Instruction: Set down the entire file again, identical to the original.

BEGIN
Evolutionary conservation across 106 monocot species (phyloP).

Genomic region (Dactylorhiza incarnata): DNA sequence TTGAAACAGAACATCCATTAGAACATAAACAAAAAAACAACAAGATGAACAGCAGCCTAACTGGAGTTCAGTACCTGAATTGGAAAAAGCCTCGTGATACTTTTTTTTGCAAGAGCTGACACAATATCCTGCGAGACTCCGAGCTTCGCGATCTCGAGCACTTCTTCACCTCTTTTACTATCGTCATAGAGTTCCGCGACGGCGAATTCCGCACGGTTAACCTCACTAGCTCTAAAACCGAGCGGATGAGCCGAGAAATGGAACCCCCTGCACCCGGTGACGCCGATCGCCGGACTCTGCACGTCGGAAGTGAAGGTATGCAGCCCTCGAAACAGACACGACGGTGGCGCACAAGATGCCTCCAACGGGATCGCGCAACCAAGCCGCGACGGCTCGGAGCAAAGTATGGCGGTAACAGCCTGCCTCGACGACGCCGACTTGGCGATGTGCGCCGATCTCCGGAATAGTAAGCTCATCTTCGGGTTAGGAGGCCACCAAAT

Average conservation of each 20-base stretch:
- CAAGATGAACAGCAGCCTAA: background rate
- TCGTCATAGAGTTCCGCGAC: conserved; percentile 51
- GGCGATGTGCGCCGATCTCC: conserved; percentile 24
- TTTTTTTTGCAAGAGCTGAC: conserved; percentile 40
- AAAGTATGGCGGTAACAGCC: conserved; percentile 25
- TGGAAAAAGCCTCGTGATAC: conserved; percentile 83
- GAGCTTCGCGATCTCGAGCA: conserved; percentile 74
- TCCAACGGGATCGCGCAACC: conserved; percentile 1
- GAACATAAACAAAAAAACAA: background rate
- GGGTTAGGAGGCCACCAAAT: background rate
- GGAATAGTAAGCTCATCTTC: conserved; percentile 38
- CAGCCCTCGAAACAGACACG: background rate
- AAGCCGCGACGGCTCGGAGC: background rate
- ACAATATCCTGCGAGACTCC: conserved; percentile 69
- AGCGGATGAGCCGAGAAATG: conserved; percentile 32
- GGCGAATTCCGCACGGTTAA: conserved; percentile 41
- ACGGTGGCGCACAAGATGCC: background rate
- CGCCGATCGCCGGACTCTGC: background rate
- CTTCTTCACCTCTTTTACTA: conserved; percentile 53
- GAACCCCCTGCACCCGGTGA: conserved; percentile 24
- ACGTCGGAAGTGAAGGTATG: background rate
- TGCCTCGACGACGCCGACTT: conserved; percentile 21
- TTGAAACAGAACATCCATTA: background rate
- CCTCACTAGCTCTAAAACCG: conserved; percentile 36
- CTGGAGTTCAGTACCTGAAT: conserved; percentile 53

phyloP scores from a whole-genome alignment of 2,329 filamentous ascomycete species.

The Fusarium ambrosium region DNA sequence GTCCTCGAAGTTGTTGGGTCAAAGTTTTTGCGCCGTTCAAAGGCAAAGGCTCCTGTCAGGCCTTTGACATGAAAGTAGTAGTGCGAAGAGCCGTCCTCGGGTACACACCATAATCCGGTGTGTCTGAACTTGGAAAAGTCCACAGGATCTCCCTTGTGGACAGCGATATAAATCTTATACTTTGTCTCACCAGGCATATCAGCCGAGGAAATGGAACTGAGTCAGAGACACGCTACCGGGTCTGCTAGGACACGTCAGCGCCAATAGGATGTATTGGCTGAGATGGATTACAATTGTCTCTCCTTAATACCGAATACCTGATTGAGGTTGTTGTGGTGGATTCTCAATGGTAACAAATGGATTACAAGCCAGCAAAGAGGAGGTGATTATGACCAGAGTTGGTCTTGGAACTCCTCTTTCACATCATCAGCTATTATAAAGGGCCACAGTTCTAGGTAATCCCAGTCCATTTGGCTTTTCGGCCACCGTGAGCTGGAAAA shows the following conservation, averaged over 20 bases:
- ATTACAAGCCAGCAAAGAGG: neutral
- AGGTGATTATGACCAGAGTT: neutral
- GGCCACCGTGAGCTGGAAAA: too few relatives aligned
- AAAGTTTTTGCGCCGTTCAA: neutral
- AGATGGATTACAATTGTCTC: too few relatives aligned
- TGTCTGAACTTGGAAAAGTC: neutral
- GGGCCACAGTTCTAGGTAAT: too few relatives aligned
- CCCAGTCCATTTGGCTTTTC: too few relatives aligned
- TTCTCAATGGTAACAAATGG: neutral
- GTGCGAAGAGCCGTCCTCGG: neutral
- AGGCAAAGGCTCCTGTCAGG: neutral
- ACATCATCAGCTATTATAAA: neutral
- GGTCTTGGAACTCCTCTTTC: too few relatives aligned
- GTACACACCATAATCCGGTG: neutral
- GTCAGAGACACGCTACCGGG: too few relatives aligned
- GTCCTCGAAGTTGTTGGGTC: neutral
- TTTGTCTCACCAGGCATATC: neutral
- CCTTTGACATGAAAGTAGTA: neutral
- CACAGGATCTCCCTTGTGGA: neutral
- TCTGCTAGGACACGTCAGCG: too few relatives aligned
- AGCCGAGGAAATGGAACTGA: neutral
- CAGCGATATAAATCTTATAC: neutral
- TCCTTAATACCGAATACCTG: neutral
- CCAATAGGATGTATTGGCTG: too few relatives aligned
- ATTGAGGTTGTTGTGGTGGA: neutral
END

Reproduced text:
Evolutionary conservation across 106 monocot species (phyloP).

Genomic region (Dactylorhiza incarnata): DNA sequence TTGAAACAGAACATCCATTAGAACATAAACAAAAAAACAACAAGATGAACAGCAGCCTAACTGGAGTTCAGTACCTGAATTGGAAAAAGCCTCGTGATACTTTTTTTTGCAAGAGCTGACACAATATCCTGCGAGACTCCGAGCTTCGCGATCTCGAGCACTTCTTCACCTCTTTTACTATCGTCATAGAGTTCCGCGACGGCGAATTCCGCACGGTTAACCTCACTAGCTCTAAAACCGAGCGGATGAGCCGAGAAATGGAACCCCCTGCACCCGGTGACGCCGATCGCCGGACTCTGCACGTCGGAAGTGAAGGTATGCAGCCCTCGAAACAGACACGACGGTGGCGCACAAGATGCCTCCAACGGGATCGCGCAACCAAGCCGCGACGGCTCGGAGCAAAGTATGGCGGTAACAGCCTGCCTCGACGACGCCGACTTGGCGATGTGCGCCGATCTCCGGAATAGTAAGCTCATCTTCGGGTTAGGAGGCCACCAAAT

Average conservation of each 20-base stretch:
- CAAGATGAACAGCAGCCTAA: background rate
- TCGTCATAGAGTTCCGCGAC: conserved; percentile 51
- GGCGATGTGCGCCGATCTCC: conserved; percentile 24
- TTTTTTTTGCAAGAGCTGAC: conserved; percentile 40
- AAAGTATGGCGGTAACAGCC: conserved; percentile 25
- TGGAAAAAGCCTCGTGATAC: conserved; percentile 83
- GAGCTTCGCGATCTCGAGCA: conserved; percentile 74
- TCCAACGGGATCGCGCAACC: conserved; percentile 1
- GAACATAAACAAAAAAACAA: background rate
- GGGTTAGGAGGCCACCAAAT: background rate
- GGAATAGTAAGCTCATCTTC: conserved; percentile 38
- CAGCCCTCGAAACAGACACG: background rate
- AAGCCGCGACGGCTCGGAGC: background rate
- ACAATATCCTGCGAGACTCC: conserved; percentile 69
- AGCGGATGAGCCGAGAAATG: conserved; percentile 32
- GGCGAATTCCGCACGGTTAA: conserved; percentile 41
- ACGGTGGCGCACAAGATGCC: background rate
- CGCCGATCGCCGGACTCTGC: background rate
- CTTCTTCACCTCTTTTACTA: conserved; percentile 53
- GAACCCCCTGCACCCGGTGA: conserved; percentile 24
- ACGTCGGAAGTGAAGGTATG: background rate
- TGCCTCGACGACGCCGACTT: conserved; percentile 21
- TTGAAACAGAACATCCATTA: background rate
- CCTCACTAGCTCTAAAACCG: conserved; percentile 36
- CTGGAGTTCAGTACCTGAAT: conserved; percentile 53

phyloP scores from a whole-genome alignment of 2,329 filamentous ascomycete species.

The Fusarium ambrosium region DNA sequence GTCCTCGAAGTTGTTGGGTCAAAGTTTTTGCGCCGTTCAAAGGCAAAGGCTCCTGTCAGGCCTTTGACATGAAAGTAGTAGTGCGAAGAGCCGTCCTCGGGTACACACCATAATCCGGTGTGTCTGAACTTGGAAAAGTCCACAGGATCTCCCTTGTGGACAGCGATATAAATCTTATACTTTGTCTCACCAGGCATATCAGCCGAGGAAATGGAACTGAGTCAGAGACACGCTACCGGGTCTGCTAGGACACGTCAGCGCCAATAGGATGTATTGGCTGAGATGGATTACAATTGTCTCTCCTTAATACCGAATACCTGATTGAGGTTGTTGTGGTGGATTCTCAATGGTAACAAATGGATTACAAGCCAGCAAAGAGGAGGTGATTATGACCAGAGTTGGTCTTGGAACTCCTCTTTCACATCATCAGCTATTATAAAGGGCCACAGTTCTAGGTAATCCCAGTCCATTTGGCTTTTCGGCCACCGTGAGCTGGAAAA shows the following conservation, averaged over 20 bases:
- ATTACAAGCCAGCAAAGAGG: neutral
- AGGTGATTATGACCAGAGTT: neutral
- GGCCACCGTGAGCTGGAAAA: too few relatives aligned
- AAAGTTTTTGCGCCGTTCAA: neutral
- AGATGGATTACAATTGTCTC: too few relatives aligned
- TGTCTGAACTTGGAAAAGTC: neutral
- GGGCCACAGTTCTAGGTAAT: too few relatives aligned
- CCCAGTCCATTTGGCTTTTC: too few relatives aligned
- TTCTCAATGGTAACAAATGG: neutral
- GTGCGAAGAGCCGTCCTCGG: neutral
- AGGCAAAGGCTCCTGTCAGG: neutral
- ACATCATCAGCTATTATAAA: neutral
- GGTCTTGGAACTCCTCTTTC: too few relatives aligned
- GTACACACCATAATCCGGTG: neutral
- GTCAGAGACACGCTACCGGG: too few relatives aligned
- GTCCTCGAAGTTGTTGGGTC: neutral
- TTTGTCTCACCAGGCATATC: neutral
- CCTTTGACATGAAAGTAGTA: neutral
- CACAGGATCTCCCTTGTGGA: neutral
- TCTGCTAGGACACGTCAGCG: too few relatives aligned
- AGCCGAGGAAATGGAACTGA: neutral
- CAGCGATATAAATCTTATAC: neutral
- TCCTTAATACCGAATACCTG: neutral
- CCAATAGGATGTATTGGCTG: too few relatives aligned
- ATTGAGGTTGTTGTGGTGGA: neutral